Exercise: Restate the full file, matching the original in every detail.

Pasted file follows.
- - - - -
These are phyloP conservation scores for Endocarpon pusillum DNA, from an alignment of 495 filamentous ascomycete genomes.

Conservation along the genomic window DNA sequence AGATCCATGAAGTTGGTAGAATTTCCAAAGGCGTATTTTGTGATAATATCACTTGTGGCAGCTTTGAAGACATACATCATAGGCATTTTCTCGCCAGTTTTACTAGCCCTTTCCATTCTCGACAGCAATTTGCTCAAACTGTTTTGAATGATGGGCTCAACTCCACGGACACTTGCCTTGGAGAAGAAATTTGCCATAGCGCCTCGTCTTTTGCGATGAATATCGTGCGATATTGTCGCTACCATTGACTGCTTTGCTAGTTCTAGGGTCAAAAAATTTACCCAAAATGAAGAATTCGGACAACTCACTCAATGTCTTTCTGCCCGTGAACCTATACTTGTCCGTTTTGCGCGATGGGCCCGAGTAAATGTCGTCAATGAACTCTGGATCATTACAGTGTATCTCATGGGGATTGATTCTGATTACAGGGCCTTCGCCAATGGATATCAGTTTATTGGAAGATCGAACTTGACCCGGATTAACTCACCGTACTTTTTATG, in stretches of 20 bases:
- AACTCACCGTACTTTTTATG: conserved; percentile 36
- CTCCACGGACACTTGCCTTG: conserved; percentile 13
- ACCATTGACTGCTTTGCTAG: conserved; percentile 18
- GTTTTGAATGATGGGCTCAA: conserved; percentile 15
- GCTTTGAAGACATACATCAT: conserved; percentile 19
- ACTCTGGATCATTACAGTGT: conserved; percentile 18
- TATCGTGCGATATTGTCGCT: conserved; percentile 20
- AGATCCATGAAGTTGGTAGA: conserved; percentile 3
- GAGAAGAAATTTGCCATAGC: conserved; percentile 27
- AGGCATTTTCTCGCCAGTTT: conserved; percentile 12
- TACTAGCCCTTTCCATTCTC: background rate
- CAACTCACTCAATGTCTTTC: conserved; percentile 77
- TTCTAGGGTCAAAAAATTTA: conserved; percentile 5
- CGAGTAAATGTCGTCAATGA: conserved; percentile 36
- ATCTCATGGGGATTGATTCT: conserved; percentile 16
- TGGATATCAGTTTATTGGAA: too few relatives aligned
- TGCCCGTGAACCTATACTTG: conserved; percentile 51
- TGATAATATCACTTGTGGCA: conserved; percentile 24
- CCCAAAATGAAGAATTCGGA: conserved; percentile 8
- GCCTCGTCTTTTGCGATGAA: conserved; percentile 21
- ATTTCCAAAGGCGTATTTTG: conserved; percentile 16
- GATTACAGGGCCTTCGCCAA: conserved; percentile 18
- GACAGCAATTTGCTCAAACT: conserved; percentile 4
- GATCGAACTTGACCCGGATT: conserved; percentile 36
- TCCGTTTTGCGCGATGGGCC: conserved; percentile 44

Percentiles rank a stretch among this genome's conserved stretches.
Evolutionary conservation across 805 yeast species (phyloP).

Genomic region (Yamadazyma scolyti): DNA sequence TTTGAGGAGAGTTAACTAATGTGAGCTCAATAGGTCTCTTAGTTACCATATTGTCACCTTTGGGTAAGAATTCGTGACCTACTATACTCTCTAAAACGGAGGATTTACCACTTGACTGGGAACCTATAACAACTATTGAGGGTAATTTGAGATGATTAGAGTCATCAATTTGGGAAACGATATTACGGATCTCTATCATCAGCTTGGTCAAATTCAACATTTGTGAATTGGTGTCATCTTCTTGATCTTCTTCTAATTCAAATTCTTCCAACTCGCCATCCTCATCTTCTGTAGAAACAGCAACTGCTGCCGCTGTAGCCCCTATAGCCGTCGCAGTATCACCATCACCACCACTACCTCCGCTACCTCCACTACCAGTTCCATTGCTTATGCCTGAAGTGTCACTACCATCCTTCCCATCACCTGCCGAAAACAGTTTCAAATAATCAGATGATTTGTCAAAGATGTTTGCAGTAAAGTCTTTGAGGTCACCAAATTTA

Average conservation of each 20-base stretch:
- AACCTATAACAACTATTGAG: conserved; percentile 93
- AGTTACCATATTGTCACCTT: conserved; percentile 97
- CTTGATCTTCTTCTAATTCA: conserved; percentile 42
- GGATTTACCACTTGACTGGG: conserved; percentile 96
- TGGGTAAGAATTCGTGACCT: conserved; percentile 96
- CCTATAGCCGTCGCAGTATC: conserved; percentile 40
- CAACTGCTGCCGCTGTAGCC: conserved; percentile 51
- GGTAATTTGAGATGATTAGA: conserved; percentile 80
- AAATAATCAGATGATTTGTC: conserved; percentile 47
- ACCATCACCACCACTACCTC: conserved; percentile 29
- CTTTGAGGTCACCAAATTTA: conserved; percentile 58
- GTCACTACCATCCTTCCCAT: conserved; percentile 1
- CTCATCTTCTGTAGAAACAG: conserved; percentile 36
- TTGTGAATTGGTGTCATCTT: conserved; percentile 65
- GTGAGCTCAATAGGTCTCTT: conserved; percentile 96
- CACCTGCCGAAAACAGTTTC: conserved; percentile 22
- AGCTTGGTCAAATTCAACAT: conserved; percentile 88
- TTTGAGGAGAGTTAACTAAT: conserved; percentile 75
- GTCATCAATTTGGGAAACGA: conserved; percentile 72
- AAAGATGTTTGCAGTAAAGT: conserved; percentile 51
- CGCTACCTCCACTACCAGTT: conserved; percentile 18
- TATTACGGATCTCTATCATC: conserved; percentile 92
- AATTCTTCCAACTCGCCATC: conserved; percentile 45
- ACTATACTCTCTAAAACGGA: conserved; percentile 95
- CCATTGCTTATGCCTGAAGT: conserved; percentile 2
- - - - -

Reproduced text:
These are phyloP conservation scores for Endocarpon pusillum DNA, from an alignment of 495 filamentous ascomycete genomes.

Conservation along the genomic window DNA sequence AGATCCATGAAGTTGGTAGAATTTCCAAAGGCGTATTTTGTGATAATATCACTTGTGGCAGCTTTGAAGACATACATCATAGGCATTTTCTCGCCAGTTTTACTAGCCCTTTCCATTCTCGACAGCAATTTGCTCAAACTGTTTTGAATGATGGGCTCAACTCCACGGACACTTGCCTTGGAGAAGAAATTTGCCATAGCGCCTCGTCTTTTGCGATGAATATCGTGCGATATTGTCGCTACCATTGACTGCTTTGCTAGTTCTAGGGTCAAAAAATTTACCCAAAATGAAGAATTCGGACAACTCACTCAATGTCTTTCTGCCCGTGAACCTATACTTGTCCGTTTTGCGCGATGGGCCCGAGTAAATGTCGTCAATGAACTCTGGATCATTACAGTGTATCTCATGGGGATTGATTCTGATTACAGGGCCTTCGCCAATGGATATCAGTTTATTGGAAGATCGAACTTGACCCGGATTAACTCACCGTACTTTTTATG, in stretches of 20 bases:
- AACTCACCGTACTTTTTATG: conserved; percentile 36
- CTCCACGGACACTTGCCTTG: conserved; percentile 13
- ACCATTGACTGCTTTGCTAG: conserved; percentile 18
- GTTTTGAATGATGGGCTCAA: conserved; percentile 15
- GCTTTGAAGACATACATCAT: conserved; percentile 19
- ACTCTGGATCATTACAGTGT: conserved; percentile 18
- TATCGTGCGATATTGTCGCT: conserved; percentile 20
- AGATCCATGAAGTTGGTAGA: conserved; percentile 3
- GAGAAGAAATTTGCCATAGC: conserved; percentile 27
- AGGCATTTTCTCGCCAGTTT: conserved; percentile 12
- TACTAGCCCTTTCCATTCTC: background rate
- CAACTCACTCAATGTCTTTC: conserved; percentile 77
- TTCTAGGGTCAAAAAATTTA: conserved; percentile 5
- CGAGTAAATGTCGTCAATGA: conserved; percentile 36
- ATCTCATGGGGATTGATTCT: conserved; percentile 16
- TGGATATCAGTTTATTGGAA: too few relatives aligned
- TGCCCGTGAACCTATACTTG: conserved; percentile 51
- TGATAATATCACTTGTGGCA: conserved; percentile 24
- CCCAAAATGAAGAATTCGGA: conserved; percentile 8
- GCCTCGTCTTTTGCGATGAA: conserved; percentile 21
- ATTTCCAAAGGCGTATTTTG: conserved; percentile 16
- GATTACAGGGCCTTCGCCAA: conserved; percentile 18
- GACAGCAATTTGCTCAAACT: conserved; percentile 4
- GATCGAACTTGACCCGGATT: conserved; percentile 36
- TCCGTTTTGCGCGATGGGCC: conserved; percentile 44

Percentiles rank a stretch among this genome's conserved stretches.
Evolutionary conservation across 805 yeast species (phyloP).

Genomic region (Yamadazyma scolyti): DNA sequence TTTGAGGAGAGTTAACTAATGTGAGCTCAATAGGTCTCTTAGTTACCATATTGTCACCTTTGGGTAAGAATTCGTGACCTACTATACTCTCTAAAACGGAGGATTTACCACTTGACTGGGAACCTATAACAACTATTGAGGGTAATTTGAGATGATTAGAGTCATCAATTTGGGAAACGATATTACGGATCTCTATCATCAGCTTGGTCAAATTCAACATTTGTGAATTGGTGTCATCTTCTTGATCTTCTTCTAATTCAAATTCTTCCAACTCGCCATCCTCATCTTCTGTAGAAACAGCAACTGCTGCCGCTGTAGCCCCTATAGCCGTCGCAGTATCACCATCACCACCACTACCTCCGCTACCTCCACTACCAGTTCCATTGCTTATGCCTGAAGTGTCACTACCATCCTTCCCATCACCTGCCGAAAACAGTTTCAAATAATCAGATGATTTGTCAAAGATGTTTGCAGTAAAGTCTTTGAGGTCACCAAATTTA

Average conservation of each 20-base stretch:
- AACCTATAACAACTATTGAG: conserved; percentile 93
- AGTTACCATATTGTCACCTT: conserved; percentile 97
- CTTGATCTTCTTCTAATTCA: conserved; percentile 42
- GGATTTACCACTTGACTGGG: conserved; percentile 96
- TGGGTAAGAATTCGTGACCT: conserved; percentile 96
- CCTATAGCCGTCGCAGTATC: conserved; percentile 40
- CAACTGCTGCCGCTGTAGCC: conserved; percentile 51
- GGTAATTTGAGATGATTAGA: conserved; percentile 80
- AAATAATCAGATGATTTGTC: conserved; percentile 47
- ACCATCACCACCACTACCTC: conserved; percentile 29
- CTTTGAGGTCACCAAATTTA: conserved; percentile 58
- GTCACTACCATCCTTCCCAT: conserved; percentile 1
- CTCATCTTCTGTAGAAACAG: conserved; percentile 36
- TTGTGAATTGGTGTCATCTT: conserved; percentile 65
- GTGAGCTCAATAGGTCTCTT: conserved; percentile 96
- CACCTGCCGAAAACAGTTTC: conserved; percentile 22
- AGCTTGGTCAAATTCAACAT: conserved; percentile 88
- TTTGAGGAGAGTTAACTAAT: conserved; percentile 75
- GTCATCAATTTGGGAAACGA: conserved; percentile 72
- AAAGATGTTTGCAGTAAAGT: conserved; percentile 51
- CGCTACCTCCACTACCAGTT: conserved; percentile 18
- TATTACGGATCTCTATCATC: conserved; percentile 92
- AATTCTTCCAACTCGCCATC: conserved; percentile 45
- ACTATACTCTCTAAAACGGA: conserved; percentile 95
- CCATTGCTTATGCCTGAAGT: conserved; percentile 2